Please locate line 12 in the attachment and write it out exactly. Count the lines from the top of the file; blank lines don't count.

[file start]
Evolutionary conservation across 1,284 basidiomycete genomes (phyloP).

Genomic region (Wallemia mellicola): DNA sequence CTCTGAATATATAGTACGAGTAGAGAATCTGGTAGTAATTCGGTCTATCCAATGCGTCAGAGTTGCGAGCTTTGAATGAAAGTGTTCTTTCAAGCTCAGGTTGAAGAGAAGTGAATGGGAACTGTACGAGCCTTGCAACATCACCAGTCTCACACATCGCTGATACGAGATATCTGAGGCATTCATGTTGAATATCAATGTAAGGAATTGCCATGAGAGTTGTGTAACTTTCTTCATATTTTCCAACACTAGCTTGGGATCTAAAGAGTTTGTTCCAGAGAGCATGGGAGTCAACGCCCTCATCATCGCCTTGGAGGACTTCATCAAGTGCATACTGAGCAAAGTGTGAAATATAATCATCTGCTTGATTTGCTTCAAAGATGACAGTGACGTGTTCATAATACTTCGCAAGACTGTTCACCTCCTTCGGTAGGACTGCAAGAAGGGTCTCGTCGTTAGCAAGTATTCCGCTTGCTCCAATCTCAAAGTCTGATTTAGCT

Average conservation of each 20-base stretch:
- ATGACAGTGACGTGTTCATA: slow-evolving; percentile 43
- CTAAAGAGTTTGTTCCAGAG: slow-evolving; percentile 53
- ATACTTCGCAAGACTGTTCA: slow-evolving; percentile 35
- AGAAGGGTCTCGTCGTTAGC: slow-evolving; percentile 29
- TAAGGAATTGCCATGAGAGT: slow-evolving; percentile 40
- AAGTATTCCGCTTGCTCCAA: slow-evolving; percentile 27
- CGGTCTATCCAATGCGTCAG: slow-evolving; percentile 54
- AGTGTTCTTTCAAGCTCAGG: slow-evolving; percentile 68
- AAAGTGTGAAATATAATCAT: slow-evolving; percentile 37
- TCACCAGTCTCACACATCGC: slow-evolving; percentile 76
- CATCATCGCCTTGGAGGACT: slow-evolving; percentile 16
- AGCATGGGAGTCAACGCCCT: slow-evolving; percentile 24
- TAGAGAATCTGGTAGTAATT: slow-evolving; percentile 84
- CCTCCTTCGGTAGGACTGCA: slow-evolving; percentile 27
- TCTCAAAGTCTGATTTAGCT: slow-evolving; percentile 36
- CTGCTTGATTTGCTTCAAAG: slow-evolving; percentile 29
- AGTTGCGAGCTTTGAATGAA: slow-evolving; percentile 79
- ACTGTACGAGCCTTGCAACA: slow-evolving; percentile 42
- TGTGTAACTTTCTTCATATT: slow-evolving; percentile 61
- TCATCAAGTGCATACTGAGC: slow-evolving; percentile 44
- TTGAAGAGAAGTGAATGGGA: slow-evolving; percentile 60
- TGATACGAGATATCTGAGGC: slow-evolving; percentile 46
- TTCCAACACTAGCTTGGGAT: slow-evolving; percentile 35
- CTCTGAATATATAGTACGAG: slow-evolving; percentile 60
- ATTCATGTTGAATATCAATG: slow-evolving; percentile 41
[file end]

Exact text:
- AAAGTGTGAAATATAATCAT: slow-evolving; percentile 37